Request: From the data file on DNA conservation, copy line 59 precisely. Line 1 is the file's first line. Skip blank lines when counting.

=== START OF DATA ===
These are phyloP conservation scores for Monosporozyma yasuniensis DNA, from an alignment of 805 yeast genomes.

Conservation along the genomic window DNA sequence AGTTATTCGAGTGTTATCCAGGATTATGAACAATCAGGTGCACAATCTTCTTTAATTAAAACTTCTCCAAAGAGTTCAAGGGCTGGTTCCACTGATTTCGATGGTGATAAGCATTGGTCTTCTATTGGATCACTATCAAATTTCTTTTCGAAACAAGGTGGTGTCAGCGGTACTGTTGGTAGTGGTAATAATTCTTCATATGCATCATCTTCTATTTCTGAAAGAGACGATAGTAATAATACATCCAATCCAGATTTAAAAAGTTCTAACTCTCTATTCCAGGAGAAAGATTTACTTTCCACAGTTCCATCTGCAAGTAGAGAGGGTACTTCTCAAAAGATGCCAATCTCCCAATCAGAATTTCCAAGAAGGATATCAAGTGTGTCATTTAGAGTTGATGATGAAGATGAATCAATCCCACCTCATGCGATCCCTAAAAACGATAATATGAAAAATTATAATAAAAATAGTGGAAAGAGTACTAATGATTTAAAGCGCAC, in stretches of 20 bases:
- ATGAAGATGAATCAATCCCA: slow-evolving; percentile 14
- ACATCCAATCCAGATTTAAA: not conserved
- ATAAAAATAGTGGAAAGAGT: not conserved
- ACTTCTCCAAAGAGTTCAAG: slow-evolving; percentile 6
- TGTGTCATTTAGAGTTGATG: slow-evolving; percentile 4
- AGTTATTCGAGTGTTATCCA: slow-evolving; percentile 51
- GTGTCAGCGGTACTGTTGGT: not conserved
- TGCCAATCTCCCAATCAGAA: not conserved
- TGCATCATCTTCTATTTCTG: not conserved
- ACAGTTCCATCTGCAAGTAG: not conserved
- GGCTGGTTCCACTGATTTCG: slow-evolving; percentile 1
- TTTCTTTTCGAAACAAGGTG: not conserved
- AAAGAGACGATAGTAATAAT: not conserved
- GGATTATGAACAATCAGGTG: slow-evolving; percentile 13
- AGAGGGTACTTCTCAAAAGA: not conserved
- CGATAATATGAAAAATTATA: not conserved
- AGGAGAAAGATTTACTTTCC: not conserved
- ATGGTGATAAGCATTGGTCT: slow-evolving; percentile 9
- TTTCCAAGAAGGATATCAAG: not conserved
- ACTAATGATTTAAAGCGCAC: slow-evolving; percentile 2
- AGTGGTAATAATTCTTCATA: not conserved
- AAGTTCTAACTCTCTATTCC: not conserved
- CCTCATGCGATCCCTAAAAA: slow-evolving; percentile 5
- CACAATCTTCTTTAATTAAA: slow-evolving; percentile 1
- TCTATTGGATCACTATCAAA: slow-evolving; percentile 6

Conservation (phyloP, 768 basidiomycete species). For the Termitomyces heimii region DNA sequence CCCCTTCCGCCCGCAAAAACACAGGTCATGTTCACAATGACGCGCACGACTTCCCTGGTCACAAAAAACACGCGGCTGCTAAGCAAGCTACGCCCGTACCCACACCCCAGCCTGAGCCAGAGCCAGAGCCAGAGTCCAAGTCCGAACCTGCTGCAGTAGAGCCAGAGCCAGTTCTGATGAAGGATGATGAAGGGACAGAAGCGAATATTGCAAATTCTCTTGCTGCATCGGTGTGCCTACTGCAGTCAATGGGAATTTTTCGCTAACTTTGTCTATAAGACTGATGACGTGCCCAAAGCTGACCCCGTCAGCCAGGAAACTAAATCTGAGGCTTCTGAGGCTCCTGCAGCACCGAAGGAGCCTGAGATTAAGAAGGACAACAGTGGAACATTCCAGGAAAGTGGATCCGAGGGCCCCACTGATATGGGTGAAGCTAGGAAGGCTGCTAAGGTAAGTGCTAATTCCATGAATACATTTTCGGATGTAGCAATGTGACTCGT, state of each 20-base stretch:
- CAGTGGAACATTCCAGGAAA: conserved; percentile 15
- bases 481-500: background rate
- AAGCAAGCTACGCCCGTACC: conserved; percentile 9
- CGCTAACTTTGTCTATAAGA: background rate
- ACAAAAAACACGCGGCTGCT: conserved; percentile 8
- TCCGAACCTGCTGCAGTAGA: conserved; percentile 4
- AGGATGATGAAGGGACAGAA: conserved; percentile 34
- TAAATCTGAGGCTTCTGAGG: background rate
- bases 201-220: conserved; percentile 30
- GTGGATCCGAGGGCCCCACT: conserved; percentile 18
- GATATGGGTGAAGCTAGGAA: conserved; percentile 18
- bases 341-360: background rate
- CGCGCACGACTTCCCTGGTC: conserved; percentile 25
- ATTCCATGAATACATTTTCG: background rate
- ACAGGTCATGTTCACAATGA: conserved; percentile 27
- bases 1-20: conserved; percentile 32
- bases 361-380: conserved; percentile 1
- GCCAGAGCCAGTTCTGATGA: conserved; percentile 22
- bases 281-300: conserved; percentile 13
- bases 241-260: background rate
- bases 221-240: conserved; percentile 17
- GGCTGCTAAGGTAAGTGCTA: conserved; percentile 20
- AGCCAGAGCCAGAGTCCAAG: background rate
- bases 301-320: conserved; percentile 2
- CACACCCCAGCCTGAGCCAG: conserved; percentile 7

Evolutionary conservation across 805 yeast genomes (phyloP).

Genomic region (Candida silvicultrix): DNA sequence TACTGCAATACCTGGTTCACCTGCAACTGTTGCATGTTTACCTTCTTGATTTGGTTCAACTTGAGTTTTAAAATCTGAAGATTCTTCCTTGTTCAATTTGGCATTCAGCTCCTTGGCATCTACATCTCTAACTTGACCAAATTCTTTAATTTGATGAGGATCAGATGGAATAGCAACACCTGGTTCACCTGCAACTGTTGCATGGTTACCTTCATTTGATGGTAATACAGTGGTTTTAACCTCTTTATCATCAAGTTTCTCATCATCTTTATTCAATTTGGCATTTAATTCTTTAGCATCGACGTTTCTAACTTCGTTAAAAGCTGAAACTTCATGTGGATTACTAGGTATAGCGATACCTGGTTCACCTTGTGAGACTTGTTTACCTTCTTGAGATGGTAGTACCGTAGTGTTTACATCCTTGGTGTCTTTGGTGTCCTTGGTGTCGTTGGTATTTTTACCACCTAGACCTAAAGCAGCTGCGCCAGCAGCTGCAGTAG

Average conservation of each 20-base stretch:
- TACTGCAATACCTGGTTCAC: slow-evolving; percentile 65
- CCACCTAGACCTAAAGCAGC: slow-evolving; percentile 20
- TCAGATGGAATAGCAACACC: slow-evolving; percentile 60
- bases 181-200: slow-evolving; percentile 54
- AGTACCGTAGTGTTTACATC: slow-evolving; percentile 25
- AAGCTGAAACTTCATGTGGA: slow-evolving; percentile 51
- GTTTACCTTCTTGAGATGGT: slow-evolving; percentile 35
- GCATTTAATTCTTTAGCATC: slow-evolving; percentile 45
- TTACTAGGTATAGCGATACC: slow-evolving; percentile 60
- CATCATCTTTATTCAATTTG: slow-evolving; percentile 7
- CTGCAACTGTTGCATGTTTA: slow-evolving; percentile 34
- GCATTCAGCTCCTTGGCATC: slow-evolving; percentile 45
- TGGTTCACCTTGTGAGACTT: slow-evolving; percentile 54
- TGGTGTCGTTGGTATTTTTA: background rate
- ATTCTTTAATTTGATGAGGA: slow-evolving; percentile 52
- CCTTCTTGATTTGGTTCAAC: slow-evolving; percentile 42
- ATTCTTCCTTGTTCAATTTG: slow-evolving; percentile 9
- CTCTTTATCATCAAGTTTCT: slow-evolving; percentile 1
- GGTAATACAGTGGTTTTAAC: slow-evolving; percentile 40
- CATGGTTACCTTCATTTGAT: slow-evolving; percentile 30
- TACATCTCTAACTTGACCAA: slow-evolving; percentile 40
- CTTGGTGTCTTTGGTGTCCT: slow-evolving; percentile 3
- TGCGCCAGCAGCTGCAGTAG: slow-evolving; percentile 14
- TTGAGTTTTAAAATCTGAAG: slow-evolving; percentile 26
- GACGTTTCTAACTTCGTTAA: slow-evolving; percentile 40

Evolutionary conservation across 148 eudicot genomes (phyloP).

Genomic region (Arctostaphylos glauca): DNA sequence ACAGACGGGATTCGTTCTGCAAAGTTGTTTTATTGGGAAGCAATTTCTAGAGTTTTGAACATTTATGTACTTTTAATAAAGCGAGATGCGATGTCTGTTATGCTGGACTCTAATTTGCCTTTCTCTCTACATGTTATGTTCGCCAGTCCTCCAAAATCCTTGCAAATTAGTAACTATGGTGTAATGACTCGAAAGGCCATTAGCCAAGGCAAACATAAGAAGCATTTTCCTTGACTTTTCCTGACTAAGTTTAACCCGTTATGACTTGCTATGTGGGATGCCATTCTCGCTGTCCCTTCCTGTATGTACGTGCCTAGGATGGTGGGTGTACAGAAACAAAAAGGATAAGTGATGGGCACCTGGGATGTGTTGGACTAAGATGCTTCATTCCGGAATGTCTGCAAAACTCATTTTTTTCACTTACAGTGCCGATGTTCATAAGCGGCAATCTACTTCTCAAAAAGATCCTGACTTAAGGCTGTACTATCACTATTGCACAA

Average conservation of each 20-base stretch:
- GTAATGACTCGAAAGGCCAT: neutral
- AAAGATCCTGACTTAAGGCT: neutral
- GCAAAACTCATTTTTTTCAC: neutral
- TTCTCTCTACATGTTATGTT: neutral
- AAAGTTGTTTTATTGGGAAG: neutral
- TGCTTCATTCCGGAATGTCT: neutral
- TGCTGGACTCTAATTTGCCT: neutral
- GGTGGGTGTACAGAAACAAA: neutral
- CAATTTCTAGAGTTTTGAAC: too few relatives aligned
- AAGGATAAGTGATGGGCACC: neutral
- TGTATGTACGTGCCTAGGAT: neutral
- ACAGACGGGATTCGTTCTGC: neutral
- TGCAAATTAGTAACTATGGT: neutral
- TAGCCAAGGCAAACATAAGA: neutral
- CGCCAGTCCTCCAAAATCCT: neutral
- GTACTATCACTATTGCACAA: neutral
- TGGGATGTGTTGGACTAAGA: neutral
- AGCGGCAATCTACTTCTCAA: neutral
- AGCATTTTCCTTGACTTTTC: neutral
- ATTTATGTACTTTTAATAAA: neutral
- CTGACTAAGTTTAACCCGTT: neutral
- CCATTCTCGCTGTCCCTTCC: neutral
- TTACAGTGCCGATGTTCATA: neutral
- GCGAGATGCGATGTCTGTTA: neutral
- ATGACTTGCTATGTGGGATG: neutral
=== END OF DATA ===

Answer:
- TCAGATGGAATAGCAACACC: slow-evolving; percentile 60